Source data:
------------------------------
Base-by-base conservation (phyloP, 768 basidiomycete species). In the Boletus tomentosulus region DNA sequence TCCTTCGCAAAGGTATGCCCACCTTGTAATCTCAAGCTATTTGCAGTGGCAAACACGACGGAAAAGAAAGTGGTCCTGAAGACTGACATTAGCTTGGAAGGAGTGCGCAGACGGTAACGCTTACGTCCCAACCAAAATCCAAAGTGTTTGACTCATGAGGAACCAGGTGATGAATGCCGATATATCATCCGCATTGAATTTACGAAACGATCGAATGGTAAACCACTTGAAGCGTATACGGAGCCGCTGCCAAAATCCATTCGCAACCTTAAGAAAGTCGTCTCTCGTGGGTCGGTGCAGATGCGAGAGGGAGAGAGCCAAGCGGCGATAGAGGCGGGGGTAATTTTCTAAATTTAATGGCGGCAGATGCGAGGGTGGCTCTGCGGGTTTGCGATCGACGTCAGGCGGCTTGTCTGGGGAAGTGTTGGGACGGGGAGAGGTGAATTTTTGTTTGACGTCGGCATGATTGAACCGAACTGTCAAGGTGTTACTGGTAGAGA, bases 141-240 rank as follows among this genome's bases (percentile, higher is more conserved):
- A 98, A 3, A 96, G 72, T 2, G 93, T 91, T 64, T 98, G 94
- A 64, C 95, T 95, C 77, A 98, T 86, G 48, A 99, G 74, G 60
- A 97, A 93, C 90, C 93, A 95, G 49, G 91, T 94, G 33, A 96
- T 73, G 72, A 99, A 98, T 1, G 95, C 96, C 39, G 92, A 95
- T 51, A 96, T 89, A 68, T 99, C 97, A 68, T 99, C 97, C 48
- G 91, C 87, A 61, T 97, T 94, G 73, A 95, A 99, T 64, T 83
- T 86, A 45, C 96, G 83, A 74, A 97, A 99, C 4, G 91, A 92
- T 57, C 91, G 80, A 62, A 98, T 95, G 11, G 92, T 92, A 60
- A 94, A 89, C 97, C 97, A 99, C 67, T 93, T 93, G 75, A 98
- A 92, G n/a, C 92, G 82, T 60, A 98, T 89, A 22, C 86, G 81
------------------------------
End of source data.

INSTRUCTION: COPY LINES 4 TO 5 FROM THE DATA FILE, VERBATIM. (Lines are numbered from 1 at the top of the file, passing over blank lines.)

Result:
- A 97, A 93, C 90, C 93, A 95, G 49, G 91, T 94, G 33, A 96
- T 73, G 72, A 99, A 98, T 1, G 95, C 96, C 39, G 92, A 95